This happened in our city…our city of kindness. What happened here is not acceptable. Everyone who lives here, everyone who works here, has to do more. We need to get to the root causes of gang violence, and address those causes. We must face these issues more effectively than in the past, and all of us need to get involved in some way. 

What can or should we do? I believe our job is to show these at-risk kids that there are positive options for them. They can find fulfillment and happiness doing the right things. It’s within their reach.

We simply can’t sit on our hands. We can’t drive by these issues like we drive by these neighborhoods on the freeway.

If we do nothing different, then it’s logical to conclude that what happened to Ximena will happen to another child. Therefore, we must act. And act now. Kindness is an ACTION word. We cannot be kind and do nothing.

So, what should we do? We need the business community’s deep, long-lasting and deliberate involvement. We need your time, talent and treasure.

Let me tell you about something that happened a little more than a year ago. 200 Anaheim high school students came to city hall with a petition signed by 5000 students asking for help. They were asking for help in preparing for a 21st century career. They wanted help preparing to compete in a global economy. Specifically, they are asking for help from you.

We all know what the power of a mentor can do to help a young person. A simple act of kindness has the potential to turn a life around or give it direction. Knowing this, we initiated the Mayor’s Mentoring program, in partnership with the Anaheim Union High School District.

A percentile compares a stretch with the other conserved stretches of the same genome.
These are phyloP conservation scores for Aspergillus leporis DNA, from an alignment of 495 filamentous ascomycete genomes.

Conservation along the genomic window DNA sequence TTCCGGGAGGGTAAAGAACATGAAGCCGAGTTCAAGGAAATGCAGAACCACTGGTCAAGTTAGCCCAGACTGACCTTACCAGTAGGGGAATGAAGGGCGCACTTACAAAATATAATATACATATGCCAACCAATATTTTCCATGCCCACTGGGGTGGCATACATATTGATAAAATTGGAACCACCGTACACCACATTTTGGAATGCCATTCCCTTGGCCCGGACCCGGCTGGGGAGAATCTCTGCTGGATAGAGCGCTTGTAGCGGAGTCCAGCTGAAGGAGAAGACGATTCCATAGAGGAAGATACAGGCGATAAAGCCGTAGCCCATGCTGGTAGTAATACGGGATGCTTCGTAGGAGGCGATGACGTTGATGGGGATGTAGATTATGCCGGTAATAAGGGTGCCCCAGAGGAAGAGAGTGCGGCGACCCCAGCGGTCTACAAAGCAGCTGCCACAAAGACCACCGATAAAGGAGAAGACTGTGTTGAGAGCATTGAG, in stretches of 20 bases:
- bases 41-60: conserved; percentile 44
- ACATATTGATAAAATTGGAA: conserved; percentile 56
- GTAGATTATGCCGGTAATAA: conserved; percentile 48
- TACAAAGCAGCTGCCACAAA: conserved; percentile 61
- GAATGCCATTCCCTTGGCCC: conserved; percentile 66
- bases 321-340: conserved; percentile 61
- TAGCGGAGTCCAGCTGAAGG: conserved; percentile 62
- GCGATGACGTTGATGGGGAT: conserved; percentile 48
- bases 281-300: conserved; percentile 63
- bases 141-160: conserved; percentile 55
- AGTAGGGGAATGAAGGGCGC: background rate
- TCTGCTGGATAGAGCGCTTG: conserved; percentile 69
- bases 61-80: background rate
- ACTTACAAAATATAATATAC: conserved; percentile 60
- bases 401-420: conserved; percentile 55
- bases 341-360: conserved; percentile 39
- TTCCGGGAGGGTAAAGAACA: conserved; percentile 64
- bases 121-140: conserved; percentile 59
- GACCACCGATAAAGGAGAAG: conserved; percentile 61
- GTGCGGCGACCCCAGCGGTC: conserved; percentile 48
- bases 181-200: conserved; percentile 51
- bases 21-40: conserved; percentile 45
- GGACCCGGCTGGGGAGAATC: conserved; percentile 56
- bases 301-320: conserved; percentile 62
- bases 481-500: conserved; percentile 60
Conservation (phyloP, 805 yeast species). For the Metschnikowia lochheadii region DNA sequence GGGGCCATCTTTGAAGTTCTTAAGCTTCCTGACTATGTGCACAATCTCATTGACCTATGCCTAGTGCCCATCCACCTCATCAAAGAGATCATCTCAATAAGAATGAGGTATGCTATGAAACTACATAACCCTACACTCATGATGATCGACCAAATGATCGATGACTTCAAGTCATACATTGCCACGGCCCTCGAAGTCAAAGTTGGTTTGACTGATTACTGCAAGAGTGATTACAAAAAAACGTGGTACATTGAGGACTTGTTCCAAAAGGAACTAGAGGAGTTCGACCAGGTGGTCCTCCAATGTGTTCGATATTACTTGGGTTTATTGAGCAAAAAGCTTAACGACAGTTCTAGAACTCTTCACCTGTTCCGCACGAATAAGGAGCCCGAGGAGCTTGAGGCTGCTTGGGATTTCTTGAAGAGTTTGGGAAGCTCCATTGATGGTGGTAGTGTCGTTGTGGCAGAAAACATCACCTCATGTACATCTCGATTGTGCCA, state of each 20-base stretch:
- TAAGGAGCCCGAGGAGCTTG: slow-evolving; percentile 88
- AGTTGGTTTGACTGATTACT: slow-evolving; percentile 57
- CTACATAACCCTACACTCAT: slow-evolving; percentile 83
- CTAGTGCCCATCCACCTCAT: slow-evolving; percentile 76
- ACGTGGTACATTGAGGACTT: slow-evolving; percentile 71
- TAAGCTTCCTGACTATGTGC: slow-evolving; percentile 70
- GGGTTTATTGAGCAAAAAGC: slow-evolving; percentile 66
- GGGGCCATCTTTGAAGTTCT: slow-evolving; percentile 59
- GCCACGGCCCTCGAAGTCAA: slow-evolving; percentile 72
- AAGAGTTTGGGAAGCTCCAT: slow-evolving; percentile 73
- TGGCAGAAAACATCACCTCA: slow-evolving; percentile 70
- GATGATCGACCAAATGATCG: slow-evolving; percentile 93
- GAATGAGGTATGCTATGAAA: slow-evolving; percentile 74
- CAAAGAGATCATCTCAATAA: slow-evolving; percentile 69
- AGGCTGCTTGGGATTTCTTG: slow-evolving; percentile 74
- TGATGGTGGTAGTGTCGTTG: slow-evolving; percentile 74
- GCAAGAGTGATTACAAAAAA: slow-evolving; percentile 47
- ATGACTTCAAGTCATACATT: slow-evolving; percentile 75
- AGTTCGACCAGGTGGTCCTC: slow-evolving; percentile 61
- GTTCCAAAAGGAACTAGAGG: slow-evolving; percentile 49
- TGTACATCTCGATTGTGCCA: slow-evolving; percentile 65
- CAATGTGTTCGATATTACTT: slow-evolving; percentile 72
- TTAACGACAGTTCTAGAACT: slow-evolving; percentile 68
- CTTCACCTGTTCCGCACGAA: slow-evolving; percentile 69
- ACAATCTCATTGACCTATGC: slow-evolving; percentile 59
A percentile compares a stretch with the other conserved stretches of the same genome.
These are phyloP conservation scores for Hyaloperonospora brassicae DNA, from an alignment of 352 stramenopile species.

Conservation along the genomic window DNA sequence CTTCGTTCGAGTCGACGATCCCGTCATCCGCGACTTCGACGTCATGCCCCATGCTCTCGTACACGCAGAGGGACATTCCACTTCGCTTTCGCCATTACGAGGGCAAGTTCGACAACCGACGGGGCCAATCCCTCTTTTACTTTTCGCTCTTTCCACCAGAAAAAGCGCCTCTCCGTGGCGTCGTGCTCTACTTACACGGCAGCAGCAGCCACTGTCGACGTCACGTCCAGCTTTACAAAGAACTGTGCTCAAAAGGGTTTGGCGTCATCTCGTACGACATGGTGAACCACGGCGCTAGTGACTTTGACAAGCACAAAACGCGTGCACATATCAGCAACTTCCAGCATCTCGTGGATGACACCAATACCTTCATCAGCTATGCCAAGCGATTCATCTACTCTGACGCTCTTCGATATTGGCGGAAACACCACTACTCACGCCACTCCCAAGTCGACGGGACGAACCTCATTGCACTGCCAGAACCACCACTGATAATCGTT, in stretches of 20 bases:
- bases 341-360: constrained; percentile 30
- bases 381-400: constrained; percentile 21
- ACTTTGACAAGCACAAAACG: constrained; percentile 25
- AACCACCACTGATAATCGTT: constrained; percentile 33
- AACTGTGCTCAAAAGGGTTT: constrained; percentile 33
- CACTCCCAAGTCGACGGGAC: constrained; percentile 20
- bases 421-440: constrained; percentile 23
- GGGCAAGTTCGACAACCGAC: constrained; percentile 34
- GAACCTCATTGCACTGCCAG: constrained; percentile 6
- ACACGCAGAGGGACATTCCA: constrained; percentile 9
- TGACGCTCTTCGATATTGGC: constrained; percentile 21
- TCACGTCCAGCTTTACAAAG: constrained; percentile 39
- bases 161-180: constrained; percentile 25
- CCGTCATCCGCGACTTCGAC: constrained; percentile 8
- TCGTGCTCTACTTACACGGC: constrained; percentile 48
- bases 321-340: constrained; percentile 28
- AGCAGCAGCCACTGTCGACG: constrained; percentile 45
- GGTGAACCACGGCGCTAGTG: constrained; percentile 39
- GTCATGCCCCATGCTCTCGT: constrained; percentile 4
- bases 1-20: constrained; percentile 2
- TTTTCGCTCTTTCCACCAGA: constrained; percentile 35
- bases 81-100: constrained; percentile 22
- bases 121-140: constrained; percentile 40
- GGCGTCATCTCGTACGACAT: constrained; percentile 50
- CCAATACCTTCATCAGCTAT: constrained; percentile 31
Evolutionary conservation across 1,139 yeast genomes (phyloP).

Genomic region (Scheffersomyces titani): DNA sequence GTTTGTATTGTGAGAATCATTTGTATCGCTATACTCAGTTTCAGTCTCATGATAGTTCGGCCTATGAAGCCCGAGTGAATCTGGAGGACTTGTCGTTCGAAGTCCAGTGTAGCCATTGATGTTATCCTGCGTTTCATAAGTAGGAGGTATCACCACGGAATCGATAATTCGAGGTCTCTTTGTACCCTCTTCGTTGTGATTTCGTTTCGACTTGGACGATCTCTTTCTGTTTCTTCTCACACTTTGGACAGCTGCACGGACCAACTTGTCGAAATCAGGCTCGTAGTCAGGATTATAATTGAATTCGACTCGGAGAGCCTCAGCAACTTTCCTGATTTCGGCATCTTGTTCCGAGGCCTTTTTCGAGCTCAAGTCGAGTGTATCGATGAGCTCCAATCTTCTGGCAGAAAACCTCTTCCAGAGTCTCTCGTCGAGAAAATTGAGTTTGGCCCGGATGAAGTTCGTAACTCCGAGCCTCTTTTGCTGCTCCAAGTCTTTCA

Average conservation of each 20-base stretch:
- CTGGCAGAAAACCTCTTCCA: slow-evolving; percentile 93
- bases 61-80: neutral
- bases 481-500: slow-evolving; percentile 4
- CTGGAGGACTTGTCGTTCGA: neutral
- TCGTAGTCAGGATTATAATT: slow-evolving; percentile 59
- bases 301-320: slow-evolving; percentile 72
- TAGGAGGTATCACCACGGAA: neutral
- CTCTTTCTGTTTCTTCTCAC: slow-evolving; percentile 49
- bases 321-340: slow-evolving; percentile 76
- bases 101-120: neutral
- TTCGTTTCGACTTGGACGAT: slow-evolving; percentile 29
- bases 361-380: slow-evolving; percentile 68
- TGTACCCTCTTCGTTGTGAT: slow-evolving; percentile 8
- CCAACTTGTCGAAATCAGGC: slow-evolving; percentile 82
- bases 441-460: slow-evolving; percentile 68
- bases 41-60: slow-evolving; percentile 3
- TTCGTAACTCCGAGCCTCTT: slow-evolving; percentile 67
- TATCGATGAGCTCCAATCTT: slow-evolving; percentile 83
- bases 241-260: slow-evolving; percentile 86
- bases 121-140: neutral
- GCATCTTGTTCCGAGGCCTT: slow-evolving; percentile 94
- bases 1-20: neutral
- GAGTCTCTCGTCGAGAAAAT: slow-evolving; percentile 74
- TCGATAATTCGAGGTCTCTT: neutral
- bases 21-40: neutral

Kaiser Permanente was among the first to respond. Just two weeks ago, I went to Kaiser’s Anaheim facility and saw “time and talent” in action. Take a look.

(Video plays)

Amazing. I left Kaiser that day optimistic and at the same time, with a deepened sense of urgency. There are so many more students who need to see the kind of careers they can have if they work hard. And they need to know we care about them and will help them. We need to reach them ALL.

I’ve heard from many businesses already: Toyota Financial Services, Bunzl Distributing, Disneyland Resort, Wells Fargo, and many others. 

Join us. The benefits are real – of course the individual students will benefit in immeasurable ways. But employees and businesses will benefit as well. There are numerous studies that show businesses actually improve their bottom line by getting involved in the community. In other words, doing good is good for business.

If mentoring doesn’t work for you, then there are other ways to help. If your time and talent aren’t available, then consider sharing a bit of your Treasure.

We’re asking you to contribute to ACT Anaheim today. I can do this with confidence because I know that ACT Anaheim is a solid investment. Your dollars will be thoughtfully managed and leveraged with those of other partners -- partners who share the same vision and goals for the future of Anaheim. 

We’ve started a list. If you’re not on it, you should be. Everyone doing business in Anaheim needs to be on this list, as a contributor to ACT Anaheim.

I’ve never been more serious in my life. We have a generation in need. And it’s going to take a generation of dedication from all of us to meet this need. 

Our task is to reach all of our youth. And ACT Anaheim is doing that – with a laser focus on the needs identified in the Youth Services Assessment.